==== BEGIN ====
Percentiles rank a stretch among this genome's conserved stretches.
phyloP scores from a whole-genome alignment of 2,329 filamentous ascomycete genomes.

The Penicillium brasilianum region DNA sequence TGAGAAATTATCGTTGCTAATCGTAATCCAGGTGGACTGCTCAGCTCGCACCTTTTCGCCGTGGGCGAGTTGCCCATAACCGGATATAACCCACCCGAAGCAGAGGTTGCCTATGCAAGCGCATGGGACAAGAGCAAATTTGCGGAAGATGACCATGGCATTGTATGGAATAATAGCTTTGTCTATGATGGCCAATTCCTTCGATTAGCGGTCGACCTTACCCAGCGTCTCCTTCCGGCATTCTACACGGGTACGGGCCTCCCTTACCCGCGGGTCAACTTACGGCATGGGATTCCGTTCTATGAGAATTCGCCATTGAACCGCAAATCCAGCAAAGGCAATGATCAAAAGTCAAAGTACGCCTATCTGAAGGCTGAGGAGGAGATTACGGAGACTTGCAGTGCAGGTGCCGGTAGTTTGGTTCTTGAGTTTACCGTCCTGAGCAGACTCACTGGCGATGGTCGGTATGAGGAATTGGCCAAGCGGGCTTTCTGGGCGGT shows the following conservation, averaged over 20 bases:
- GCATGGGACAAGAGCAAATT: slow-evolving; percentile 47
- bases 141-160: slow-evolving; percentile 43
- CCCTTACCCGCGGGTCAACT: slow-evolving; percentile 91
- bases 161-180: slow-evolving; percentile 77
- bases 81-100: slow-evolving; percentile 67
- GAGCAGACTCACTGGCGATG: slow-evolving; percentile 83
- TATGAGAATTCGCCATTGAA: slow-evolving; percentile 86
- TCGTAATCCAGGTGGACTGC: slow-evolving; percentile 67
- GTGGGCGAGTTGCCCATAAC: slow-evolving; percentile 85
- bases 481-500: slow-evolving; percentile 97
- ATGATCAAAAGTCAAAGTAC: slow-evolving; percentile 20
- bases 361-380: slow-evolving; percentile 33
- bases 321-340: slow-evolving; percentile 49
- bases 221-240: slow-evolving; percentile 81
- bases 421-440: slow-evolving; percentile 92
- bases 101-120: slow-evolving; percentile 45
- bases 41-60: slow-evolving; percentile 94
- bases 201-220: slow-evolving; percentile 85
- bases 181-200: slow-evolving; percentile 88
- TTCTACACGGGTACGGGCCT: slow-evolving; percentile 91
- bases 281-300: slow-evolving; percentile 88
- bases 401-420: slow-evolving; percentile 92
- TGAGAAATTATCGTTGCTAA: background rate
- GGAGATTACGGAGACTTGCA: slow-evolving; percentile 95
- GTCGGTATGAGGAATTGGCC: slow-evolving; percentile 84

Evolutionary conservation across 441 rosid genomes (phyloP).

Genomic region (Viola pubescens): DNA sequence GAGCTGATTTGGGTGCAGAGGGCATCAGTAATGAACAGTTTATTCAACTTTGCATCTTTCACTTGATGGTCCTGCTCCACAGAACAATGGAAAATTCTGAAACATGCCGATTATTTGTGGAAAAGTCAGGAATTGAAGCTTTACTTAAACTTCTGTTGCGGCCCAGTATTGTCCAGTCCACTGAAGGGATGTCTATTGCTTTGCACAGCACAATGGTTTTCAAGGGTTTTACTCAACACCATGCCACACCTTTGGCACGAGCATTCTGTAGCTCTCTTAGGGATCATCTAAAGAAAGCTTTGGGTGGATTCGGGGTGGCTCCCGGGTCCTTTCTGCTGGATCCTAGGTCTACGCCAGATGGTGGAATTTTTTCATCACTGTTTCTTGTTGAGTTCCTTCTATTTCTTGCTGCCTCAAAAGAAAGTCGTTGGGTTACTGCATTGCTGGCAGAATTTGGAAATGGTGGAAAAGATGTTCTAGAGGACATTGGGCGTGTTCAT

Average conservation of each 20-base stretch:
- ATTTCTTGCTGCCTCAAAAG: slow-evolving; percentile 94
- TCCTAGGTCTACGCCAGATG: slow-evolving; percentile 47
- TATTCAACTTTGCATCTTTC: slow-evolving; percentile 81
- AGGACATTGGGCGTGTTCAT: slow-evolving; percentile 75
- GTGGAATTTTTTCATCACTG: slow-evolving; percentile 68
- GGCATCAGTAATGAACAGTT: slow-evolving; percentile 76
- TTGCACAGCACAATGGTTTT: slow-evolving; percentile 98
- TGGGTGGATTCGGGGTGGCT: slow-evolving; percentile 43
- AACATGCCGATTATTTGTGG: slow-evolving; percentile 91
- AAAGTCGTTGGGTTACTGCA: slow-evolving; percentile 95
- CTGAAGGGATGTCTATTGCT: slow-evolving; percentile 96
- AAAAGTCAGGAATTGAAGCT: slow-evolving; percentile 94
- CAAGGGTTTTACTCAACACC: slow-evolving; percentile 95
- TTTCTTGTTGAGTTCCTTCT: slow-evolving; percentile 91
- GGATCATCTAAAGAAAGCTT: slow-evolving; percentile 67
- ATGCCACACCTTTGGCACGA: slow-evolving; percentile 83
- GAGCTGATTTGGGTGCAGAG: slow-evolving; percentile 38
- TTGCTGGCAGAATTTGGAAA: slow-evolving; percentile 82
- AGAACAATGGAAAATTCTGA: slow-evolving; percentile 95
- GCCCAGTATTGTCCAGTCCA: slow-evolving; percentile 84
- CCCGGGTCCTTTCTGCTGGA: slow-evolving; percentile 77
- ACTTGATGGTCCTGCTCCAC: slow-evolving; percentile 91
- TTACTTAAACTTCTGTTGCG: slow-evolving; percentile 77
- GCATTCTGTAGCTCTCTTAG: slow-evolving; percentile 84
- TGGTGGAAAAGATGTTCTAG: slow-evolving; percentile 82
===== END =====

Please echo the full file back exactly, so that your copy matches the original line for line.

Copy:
Percentiles rank a stretch among this genome's conserved stretches.
phyloP scores from a whole-genome alignment of 2,329 filamentous ascomycete genomes.

The Penicillium brasilianum region DNA sequence TGAGAAATTATCGTTGCTAATCGTAATCCAGGTGGACTGCTCAGCTCGCACCTTTTCGCCGTGGGCGAGTTGCCCATAACCGGATATAACCCACCCGAAGCAGAGGTTGCCTATGCAAGCGCATGGGACAAGAGCAAATTTGCGGAAGATGACCATGGCATTGTATGGAATAATAGCTTTGTCTATGATGGCCAATTCCTTCGATTAGCGGTCGACCTTACCCAGCGTCTCCTTCCGGCATTCTACACGGGTACGGGCCTCCCTTACCCGCGGGTCAACTTACGGCATGGGATTCCGTTCTATGAGAATTCGCCATTGAACCGCAAATCCAGCAAAGGCAATGATCAAAAGTCAAAGTACGCCTATCTGAAGGCTGAGGAGGAGATTACGGAGACTTGCAGTGCAGGTGCCGGTAGTTTGGTTCTTGAGTTTACCGTCCTGAGCAGACTCACTGGCGATGGTCGGTATGAGGAATTGGCCAAGCGGGCTTTCTGGGCGGT shows the following conservation, averaged over 20 bases:
- GCATGGGACAAGAGCAAATT: slow-evolving; percentile 47
- bases 141-160: slow-evolving; percentile 43
- CCCTTACCCGCGGGTCAACT: slow-evolving; percentile 91
- bases 161-180: slow-evolving; percentile 77
- bases 81-100: slow-evolving; percentile 67
- GAGCAGACTCACTGGCGATG: slow-evolving; percentile 83
- TATGAGAATTCGCCATTGAA: slow-evolving; percentile 86
- TCGTAATCCAGGTGGACTGC: slow-evolving; percentile 67
- GTGGGCGAGTTGCCCATAAC: slow-evolving; percentile 85
- bases 481-500: slow-evolving; percentile 97
- ATGATCAAAAGTCAAAGTAC: slow-evolving; percentile 20
- bases 361-380: slow-evolving; percentile 33
- bases 321-340: slow-evolving; percentile 49
- bases 221-240: slow-evolving; percentile 81
- bases 421-440: slow-evolving; percentile 92
- bases 101-120: slow-evolving; percentile 45
- bases 41-60: slow-evolving; percentile 94
- bases 201-220: slow-evolving; percentile 85
- bases 181-200: slow-evolving; percentile 88
- TTCTACACGGGTACGGGCCT: slow-evolving; percentile 91
- bases 281-300: slow-evolving; percentile 88
- bases 401-420: slow-evolving; percentile 92
- TGAGAAATTATCGTTGCTAA: background rate
- GGAGATTACGGAGACTTGCA: slow-evolving; percentile 95
- GTCGGTATGAGGAATTGGCC: slow-evolving; percentile 84

Evolutionary conservation across 441 rosid genomes (phyloP).

Genomic region (Viola pubescens): DNA sequence GAGCTGATTTGGGTGCAGAGGGCATCAGTAATGAACAGTTTATTCAACTTTGCATCTTTCACTTGATGGTCCTGCTCCACAGAACAATGGAAAATTCTGAAACATGCCGATTATTTGTGGAAAAGTCAGGAATTGAAGCTTTACTTAAACTTCTGTTGCGGCCCAGTATTGTCCAGTCCACTGAAGGGATGTCTATTGCTTTGCACAGCACAATGGTTTTCAAGGGTTTTACTCAACACCATGCCACACCTTTGGCACGAGCATTCTGTAGCTCTCTTAGGGATCATCTAAAGAAAGCTTTGGGTGGATTCGGGGTGGCTCCCGGGTCCTTTCTGCTGGATCCTAGGTCTACGCCAGATGGTGGAATTTTTTCATCACTGTTTCTTGTTGAGTTCCTTCTATTTCTTGCTGCCTCAAAAGAAAGTCGTTGGGTTACTGCATTGCTGGCAGAATTTGGAAATGGTGGAAAAGATGTTCTAGAGGACATTGGGCGTGTTCAT

Average conservation of each 20-base stretch:
- ATTTCTTGCTGCCTCAAAAG: slow-evolving; percentile 94
- TCCTAGGTCTACGCCAGATG: slow-evolving; percentile 47
- TATTCAACTTTGCATCTTTC: slow-evolving; percentile 81
- AGGACATTGGGCGTGTTCAT: slow-evolving; percentile 75
- GTGGAATTTTTTCATCACTG: slow-evolving; percentile 68
- GGCATCAGTAATGAACAGTT: slow-evolving; percentile 76
- TTGCACAGCACAATGGTTTT: slow-evolving; percentile 98
- TGGGTGGATTCGGGGTGGCT: slow-evolving; percentile 43
- AACATGCCGATTATTTGTGG: slow-evolving; percentile 91
- AAAGTCGTTGGGTTACTGCA: slow-evolving; percentile 95
- CTGAAGGGATGTCTATTGCT: slow-evolving; percentile 96
- AAAAGTCAGGAATTGAAGCT: slow-evolving; percentile 94
- CAAGGGTTTTACTCAACACC: slow-evolving; percentile 95
- TTTCTTGTTGAGTTCCTTCT: slow-evolving; percentile 91
- GGATCATCTAAAGAAAGCTT: slow-evolving; percentile 67
- ATGCCACACCTTTGGCACGA: slow-evolving; percentile 83
- GAGCTGATTTGGGTGCAGAG: slow-evolving; percentile 38
- TTGCTGGCAGAATTTGGAAA: slow-evolving; percentile 82
- AGAACAATGGAAAATTCTGA: slow-evolving; percentile 95
- GCCCAGTATTGTCCAGTCCA: slow-evolving; percentile 84
- CCCGGGTCCTTTCTGCTGGA: slow-evolving; percentile 77
- ACTTGATGGTCCTGCTCCAC: slow-evolving; percentile 91
- TTACTTAAACTTCTGTTGCG: slow-evolving; percentile 77
- GCATTCTGTAGCTCTCTTAG: slow-evolving; percentile 84
- TGGTGGAAAAGATGTTCTAG: slow-evolving; percentile 82